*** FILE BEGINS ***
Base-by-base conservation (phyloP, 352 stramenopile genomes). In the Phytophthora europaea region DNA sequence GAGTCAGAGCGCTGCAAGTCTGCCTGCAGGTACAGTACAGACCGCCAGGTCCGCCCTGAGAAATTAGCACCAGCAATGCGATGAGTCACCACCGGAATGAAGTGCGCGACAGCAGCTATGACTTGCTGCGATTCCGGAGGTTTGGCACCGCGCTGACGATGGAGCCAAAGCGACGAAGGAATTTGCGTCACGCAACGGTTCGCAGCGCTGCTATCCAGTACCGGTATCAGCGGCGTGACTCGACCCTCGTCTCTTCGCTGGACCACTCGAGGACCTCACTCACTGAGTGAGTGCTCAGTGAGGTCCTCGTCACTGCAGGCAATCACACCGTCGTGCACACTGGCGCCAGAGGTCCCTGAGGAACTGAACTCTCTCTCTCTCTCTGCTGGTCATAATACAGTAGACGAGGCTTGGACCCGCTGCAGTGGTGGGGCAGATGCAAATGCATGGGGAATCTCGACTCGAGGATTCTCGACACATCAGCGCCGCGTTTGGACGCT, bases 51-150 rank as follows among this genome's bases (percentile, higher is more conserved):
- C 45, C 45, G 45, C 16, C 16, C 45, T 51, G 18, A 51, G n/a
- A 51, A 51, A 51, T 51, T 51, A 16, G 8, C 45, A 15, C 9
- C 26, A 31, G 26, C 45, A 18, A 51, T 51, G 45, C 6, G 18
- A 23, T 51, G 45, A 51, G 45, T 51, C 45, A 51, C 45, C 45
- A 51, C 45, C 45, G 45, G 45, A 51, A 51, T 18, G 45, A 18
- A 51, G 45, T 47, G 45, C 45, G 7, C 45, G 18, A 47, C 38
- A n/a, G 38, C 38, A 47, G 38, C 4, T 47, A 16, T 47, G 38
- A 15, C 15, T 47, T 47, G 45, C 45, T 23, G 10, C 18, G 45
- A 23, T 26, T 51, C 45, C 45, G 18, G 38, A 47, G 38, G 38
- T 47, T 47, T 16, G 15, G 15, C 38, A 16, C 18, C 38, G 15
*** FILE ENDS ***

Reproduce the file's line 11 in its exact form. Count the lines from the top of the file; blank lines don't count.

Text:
- T 47, T 47, T 16, G 15, G 15, C 38, A 16, C 18, C 38, G 15